How is Brian Wilson doing? We asked three teachers who are Labour activists.
Iain Stewart, Liberton High, Edinburgh, and vice-chairman of social work and housing in East Lothian "We are looking at severe budgetary constraints in local government and while the new money is welcome, we have got unavoidable growth in certain areas." The Children Act was one extra burden on councils. Some schools in his area are overflowing because of rising rolls, Mr Stewart said.
Higher Still and 5-14 are the troublespots for teachers, according to Mr Stewart. Just when they thought they had Standard grade under control, there were changes there too. "Over the past 20 years we have still not taken a holistic view of educational policy."
And Mr Wilson's impact in the classroom? "Very little."
David Watt, Cleveden Secondary, Glasgow, and secretary of the Socialist Educational Association "You have got to put it in the context of the last 20 years. We have had comprehensive education for 33 years and 22 of them have been under a Tory government. We have got a lot of work to do. Brian Wilson is playing a safe approach."
Teachers were being patient with the new minister and Government but Mr Watt warns it may be different this time next year. "The Labour party in terms of education, education, education has to be ready to put its money where its mouth is."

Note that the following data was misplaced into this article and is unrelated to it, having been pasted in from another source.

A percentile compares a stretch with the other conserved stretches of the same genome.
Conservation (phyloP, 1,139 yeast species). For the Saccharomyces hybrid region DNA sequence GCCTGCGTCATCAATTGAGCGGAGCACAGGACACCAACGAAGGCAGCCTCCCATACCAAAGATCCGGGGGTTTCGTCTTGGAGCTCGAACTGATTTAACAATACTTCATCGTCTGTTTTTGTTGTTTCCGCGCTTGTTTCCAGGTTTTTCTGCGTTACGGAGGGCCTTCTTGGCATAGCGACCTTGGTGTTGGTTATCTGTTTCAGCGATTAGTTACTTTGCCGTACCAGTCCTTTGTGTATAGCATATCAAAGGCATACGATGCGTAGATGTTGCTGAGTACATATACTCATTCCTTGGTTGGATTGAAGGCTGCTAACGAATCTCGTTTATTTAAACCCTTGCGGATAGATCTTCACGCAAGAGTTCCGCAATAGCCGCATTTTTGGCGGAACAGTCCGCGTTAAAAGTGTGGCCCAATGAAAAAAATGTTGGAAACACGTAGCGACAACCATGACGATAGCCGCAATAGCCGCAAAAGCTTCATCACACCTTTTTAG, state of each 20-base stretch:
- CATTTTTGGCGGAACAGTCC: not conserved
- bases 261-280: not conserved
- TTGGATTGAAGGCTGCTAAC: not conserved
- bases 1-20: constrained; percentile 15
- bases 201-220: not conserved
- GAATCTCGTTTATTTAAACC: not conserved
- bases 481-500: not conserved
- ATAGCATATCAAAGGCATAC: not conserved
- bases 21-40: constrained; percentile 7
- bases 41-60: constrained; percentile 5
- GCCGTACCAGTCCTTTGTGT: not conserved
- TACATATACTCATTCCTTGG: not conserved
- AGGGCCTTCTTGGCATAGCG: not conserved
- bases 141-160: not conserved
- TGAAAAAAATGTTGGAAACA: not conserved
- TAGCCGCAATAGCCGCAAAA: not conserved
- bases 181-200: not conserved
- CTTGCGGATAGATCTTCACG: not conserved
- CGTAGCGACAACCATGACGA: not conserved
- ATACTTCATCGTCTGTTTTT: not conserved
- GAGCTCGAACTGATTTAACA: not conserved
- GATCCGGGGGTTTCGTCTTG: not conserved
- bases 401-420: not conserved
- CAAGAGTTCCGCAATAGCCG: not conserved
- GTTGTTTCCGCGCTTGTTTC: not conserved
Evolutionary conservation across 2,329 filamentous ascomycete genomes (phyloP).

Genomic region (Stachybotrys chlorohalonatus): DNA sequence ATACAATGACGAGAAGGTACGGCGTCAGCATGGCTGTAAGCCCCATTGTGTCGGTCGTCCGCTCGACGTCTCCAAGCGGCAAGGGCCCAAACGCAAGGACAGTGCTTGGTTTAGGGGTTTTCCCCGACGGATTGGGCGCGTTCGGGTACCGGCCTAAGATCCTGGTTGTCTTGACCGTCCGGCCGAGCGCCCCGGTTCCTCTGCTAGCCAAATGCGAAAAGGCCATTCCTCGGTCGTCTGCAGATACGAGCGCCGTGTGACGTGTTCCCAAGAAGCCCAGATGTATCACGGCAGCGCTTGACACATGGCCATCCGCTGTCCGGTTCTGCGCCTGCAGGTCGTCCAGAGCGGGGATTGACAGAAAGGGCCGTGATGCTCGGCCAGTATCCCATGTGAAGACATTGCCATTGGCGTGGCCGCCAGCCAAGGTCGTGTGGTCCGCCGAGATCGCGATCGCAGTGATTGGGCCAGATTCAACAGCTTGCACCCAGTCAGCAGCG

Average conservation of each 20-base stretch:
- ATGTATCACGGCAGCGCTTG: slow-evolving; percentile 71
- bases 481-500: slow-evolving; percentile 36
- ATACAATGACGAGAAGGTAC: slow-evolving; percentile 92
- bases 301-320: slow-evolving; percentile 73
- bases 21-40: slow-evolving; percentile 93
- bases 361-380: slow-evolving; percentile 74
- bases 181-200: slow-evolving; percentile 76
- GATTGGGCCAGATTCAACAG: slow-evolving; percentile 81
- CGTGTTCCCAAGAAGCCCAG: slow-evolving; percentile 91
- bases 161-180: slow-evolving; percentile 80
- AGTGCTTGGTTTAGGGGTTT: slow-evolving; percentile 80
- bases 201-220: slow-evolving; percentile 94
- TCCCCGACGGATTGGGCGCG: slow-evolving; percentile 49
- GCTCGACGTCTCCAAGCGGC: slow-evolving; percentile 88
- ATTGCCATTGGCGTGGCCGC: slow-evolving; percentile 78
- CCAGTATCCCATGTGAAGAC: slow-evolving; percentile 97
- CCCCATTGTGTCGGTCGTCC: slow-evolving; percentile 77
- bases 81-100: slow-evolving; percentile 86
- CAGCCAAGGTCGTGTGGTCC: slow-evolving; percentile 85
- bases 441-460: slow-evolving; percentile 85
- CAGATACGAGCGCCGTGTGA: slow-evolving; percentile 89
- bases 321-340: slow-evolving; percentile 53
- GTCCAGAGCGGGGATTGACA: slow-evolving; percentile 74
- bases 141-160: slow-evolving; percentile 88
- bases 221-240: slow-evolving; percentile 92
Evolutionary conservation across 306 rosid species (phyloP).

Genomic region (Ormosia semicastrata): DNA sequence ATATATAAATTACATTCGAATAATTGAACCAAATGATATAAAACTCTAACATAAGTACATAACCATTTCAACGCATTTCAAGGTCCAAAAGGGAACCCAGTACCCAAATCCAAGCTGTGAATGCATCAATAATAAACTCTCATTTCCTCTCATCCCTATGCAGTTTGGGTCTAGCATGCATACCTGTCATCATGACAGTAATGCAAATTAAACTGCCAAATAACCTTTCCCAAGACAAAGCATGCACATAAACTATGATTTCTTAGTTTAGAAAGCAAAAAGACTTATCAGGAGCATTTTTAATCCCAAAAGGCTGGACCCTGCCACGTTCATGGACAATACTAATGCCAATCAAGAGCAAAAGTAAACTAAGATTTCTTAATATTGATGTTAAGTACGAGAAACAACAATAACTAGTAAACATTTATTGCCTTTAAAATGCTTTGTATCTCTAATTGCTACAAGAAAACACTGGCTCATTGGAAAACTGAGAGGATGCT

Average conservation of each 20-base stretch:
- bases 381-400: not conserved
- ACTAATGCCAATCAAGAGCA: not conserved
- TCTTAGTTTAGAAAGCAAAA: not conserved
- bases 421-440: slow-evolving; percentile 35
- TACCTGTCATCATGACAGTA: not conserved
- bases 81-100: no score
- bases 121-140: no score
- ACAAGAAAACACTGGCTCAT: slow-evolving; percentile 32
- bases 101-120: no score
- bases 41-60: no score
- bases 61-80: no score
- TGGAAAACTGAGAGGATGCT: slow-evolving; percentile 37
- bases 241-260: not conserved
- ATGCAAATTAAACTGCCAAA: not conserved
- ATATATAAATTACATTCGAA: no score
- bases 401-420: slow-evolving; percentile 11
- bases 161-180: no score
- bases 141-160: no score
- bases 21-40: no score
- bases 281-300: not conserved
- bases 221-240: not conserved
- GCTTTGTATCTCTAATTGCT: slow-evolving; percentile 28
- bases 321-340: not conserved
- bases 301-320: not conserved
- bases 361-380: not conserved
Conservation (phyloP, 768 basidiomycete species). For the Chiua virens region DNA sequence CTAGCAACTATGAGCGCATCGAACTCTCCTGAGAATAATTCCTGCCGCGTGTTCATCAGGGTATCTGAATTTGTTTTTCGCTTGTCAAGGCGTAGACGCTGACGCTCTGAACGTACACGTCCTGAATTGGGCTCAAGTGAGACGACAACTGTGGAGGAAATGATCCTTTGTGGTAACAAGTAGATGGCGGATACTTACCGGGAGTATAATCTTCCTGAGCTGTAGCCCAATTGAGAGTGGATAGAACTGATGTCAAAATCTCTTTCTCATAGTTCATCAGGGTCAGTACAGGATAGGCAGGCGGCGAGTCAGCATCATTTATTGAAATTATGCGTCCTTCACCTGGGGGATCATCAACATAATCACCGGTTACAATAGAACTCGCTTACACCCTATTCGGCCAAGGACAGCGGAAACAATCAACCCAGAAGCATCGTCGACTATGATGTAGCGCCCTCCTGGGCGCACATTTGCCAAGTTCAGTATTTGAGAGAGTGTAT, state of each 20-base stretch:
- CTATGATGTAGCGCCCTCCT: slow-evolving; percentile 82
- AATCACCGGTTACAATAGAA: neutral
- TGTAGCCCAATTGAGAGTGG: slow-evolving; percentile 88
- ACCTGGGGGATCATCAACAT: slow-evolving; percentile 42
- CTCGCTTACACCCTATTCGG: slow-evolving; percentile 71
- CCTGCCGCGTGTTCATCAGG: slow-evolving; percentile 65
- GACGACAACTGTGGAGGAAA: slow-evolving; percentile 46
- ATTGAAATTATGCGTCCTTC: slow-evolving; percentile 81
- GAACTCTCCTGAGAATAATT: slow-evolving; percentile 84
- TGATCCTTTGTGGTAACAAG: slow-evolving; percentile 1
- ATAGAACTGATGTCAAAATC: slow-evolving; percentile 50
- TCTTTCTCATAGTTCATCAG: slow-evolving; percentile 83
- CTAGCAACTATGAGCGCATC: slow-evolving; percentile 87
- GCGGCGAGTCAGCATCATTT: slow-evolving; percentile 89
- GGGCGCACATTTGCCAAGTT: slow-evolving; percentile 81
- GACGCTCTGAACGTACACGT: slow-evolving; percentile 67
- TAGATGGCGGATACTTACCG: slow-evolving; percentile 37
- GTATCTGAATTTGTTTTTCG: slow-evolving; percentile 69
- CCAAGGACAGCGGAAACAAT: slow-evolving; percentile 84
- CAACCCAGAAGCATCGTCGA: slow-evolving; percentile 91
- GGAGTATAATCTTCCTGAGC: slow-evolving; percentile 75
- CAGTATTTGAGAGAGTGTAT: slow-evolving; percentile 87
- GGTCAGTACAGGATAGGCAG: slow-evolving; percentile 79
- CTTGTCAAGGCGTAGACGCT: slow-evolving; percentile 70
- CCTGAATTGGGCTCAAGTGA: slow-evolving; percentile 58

Angus McCormack, Nicolson Institute, Stornoway, and past president of the Educational Institute of Scotland "Under the Tory regime you were always looking over your shoulder to see what the next thing they were going to do was. Brian Wilson is prepared to talk and listen to others. He has put money into early intervention which was very important for us and he has been prepared to look into further education, which is a big problem. He shored up Clydebank College which the Tories would not have done. He is trying to find ways to resource FE."
Mr McCormack believes the Education Minister will have to tackle 5-14 and Higher Still developments which "have not satisfied people".